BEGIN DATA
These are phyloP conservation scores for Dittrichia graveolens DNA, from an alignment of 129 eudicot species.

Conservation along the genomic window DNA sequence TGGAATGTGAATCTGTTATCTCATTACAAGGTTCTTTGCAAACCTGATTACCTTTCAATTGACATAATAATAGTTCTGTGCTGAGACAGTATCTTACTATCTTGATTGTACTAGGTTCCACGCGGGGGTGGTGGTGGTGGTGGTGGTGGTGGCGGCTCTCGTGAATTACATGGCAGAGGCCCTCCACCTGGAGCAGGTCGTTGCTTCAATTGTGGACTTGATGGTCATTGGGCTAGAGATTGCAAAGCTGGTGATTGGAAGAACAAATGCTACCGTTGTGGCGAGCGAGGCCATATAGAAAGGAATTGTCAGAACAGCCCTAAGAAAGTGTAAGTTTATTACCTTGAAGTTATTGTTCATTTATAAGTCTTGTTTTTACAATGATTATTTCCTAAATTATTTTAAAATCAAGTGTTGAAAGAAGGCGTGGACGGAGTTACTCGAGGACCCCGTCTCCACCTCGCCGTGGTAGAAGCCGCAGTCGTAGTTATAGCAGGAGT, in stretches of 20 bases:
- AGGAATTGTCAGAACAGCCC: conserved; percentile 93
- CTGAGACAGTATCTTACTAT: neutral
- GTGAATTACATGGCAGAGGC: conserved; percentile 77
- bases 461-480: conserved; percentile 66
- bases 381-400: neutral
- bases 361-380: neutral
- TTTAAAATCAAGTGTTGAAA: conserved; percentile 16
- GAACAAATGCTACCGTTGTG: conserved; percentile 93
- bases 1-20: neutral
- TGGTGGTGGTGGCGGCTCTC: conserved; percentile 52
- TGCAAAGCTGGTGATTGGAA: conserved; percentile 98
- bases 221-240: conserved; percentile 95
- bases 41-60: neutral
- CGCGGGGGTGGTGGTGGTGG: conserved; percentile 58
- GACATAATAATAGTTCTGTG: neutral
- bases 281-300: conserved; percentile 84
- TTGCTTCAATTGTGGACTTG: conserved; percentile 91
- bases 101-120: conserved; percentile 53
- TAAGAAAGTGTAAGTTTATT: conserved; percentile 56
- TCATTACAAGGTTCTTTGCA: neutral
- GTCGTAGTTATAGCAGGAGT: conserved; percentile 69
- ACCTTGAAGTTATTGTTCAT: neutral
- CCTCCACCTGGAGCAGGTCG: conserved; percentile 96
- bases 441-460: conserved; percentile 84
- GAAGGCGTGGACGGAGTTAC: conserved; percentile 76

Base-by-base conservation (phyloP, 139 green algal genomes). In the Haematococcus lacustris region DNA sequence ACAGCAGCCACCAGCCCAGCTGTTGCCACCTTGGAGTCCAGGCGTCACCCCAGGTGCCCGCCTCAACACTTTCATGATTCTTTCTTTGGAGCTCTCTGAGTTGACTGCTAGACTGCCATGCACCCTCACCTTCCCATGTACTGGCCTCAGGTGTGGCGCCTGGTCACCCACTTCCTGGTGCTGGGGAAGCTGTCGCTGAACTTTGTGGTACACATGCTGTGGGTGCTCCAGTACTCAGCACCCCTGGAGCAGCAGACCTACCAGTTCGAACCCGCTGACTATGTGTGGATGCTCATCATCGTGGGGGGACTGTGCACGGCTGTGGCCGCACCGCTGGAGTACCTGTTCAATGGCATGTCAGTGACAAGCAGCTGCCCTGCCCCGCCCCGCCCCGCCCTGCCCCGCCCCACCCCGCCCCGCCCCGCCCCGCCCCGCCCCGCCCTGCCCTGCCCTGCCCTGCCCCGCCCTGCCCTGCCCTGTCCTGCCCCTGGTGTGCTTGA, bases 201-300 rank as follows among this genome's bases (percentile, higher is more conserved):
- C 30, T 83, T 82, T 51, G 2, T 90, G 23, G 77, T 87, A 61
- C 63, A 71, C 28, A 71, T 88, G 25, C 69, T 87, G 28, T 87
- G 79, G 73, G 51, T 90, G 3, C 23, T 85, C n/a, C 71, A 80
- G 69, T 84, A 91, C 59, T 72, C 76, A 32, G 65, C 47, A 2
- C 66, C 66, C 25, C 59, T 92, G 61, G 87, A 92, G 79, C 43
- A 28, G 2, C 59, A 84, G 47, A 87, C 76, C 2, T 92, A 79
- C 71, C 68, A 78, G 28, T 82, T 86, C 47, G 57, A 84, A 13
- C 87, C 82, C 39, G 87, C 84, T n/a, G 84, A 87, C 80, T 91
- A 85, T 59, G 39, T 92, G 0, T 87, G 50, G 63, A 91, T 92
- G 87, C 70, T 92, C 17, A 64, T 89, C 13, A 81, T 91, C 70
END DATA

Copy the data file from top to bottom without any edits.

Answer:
These are phyloP conservation scores for Dittrichia graveolens DNA, from an alignment of 129 eudicot species.

Conservation along the genomic window DNA sequence TGGAATGTGAATCTGTTATCTCATTACAAGGTTCTTTGCAAACCTGATTACCTTTCAATTGACATAATAATAGTTCTGTGCTGAGACAGTATCTTACTATCTTGATTGTACTAGGTTCCACGCGGGGGTGGTGGTGGTGGTGGTGGTGGTGGCGGCTCTCGTGAATTACATGGCAGAGGCCCTCCACCTGGAGCAGGTCGTTGCTTCAATTGTGGACTTGATGGTCATTGGGCTAGAGATTGCAAAGCTGGTGATTGGAAGAACAAATGCTACCGTTGTGGCGAGCGAGGCCATATAGAAAGGAATTGTCAGAACAGCCCTAAGAAAGTGTAAGTTTATTACCTTGAAGTTATTGTTCATTTATAAGTCTTGTTTTTACAATGATTATTTCCTAAATTATTTTAAAATCAAGTGTTGAAAGAAGGCGTGGACGGAGTTACTCGAGGACCCCGTCTCCACCTCGCCGTGGTAGAAGCCGCAGTCGTAGTTATAGCAGGAGT, in stretches of 20 bases:
- AGGAATTGTCAGAACAGCCC: conserved; percentile 93
- CTGAGACAGTATCTTACTAT: neutral
- GTGAATTACATGGCAGAGGC: conserved; percentile 77
- bases 461-480: conserved; percentile 66
- bases 381-400: neutral
- bases 361-380: neutral
- TTTAAAATCAAGTGTTGAAA: conserved; percentile 16
- GAACAAATGCTACCGTTGTG: conserved; percentile 93
- bases 1-20: neutral
- TGGTGGTGGTGGCGGCTCTC: conserved; percentile 52
- TGCAAAGCTGGTGATTGGAA: conserved; percentile 98
- bases 221-240: conserved; percentile 95
- bases 41-60: neutral
- CGCGGGGGTGGTGGTGGTGG: conserved; percentile 58
- GACATAATAATAGTTCTGTG: neutral
- bases 281-300: conserved; percentile 84
- TTGCTTCAATTGTGGACTTG: conserved; percentile 91
- bases 101-120: conserved; percentile 53
- TAAGAAAGTGTAAGTTTATT: conserved; percentile 56
- TCATTACAAGGTTCTTTGCA: neutral
- GTCGTAGTTATAGCAGGAGT: conserved; percentile 69
- ACCTTGAAGTTATTGTTCAT: neutral
- CCTCCACCTGGAGCAGGTCG: conserved; percentile 96
- bases 441-460: conserved; percentile 84
- GAAGGCGTGGACGGAGTTAC: conserved; percentile 76

Base-by-base conservation (phyloP, 139 green algal genomes). In the Haematococcus lacustris region DNA sequence ACAGCAGCCACCAGCCCAGCTGTTGCCACCTTGGAGTCCAGGCGTCACCCCAGGTGCCCGCCTCAACACTTTCATGATTCTTTCTTTGGAGCTCTCTGAGTTGACTGCTAGACTGCCATGCACCCTCACCTTCCCATGTACTGGCCTCAGGTGTGGCGCCTGGTCACCCACTTCCTGGTGCTGGGGAAGCTGTCGCTGAACTTTGTGGTACACATGCTGTGGGTGCTCCAGTACTCAGCACCCCTGGAGCAGCAGACCTACCAGTTCGAACCCGCTGACTATGTGTGGATGCTCATCATCGTGGGGGGACTGTGCACGGCTGTGGCCGCACCGCTGGAGTACCTGTTCAATGGCATGTCAGTGACAAGCAGCTGCCCTGCCCCGCCCCGCCCCGCCCTGCCCCGCCCCACCCCGCCCCGCCCCGCCCCGCCCCGCCCCGCCCTGCCCTGCCCTGCCCTGCCCCGCCCTGCCCTGCCCTGTCCTGCCCCTGGTGTGCTTGA, bases 201-300 rank as follows among this genome's bases (percentile, higher is more conserved):
- C 30, T 83, T 82, T 51, G 2, T 90, G 23, G 77, T 87, A 61
- C 63, A 71, C 28, A 71, T 88, G 25, C 69, T 87, G 28, T 87
- G 79, G 73, G 51, T 90, G 3, C 23, T 85, C n/a, C 71, A 80
- G 69, T 84, A 91, C 59, T 72, C 76, A 32, G 65, C 47, A 2
- C 66, C 66, C 25, C 59, T 92, G 61, G 87, A 92, G 79, C 43
- A 28, G 2, C 59, A 84, G 47, A 87, C 76, C 2, T 92, A 79
- C 71, C 68, A 78, G 28, T 82, T 86, C 47, G 57, A 84, A 13
- C 87, C 82, C 39, G 87, C 84, T n/a, G 84, A 87, C 80, T 91
- A 85, T 59, G 39, T 92, G 0, T 87, G 50, G 63, A 91, T 92
- G 87, C 70, T 92, C 17, A 64, T 89, C 13, A 81, T 91, C 70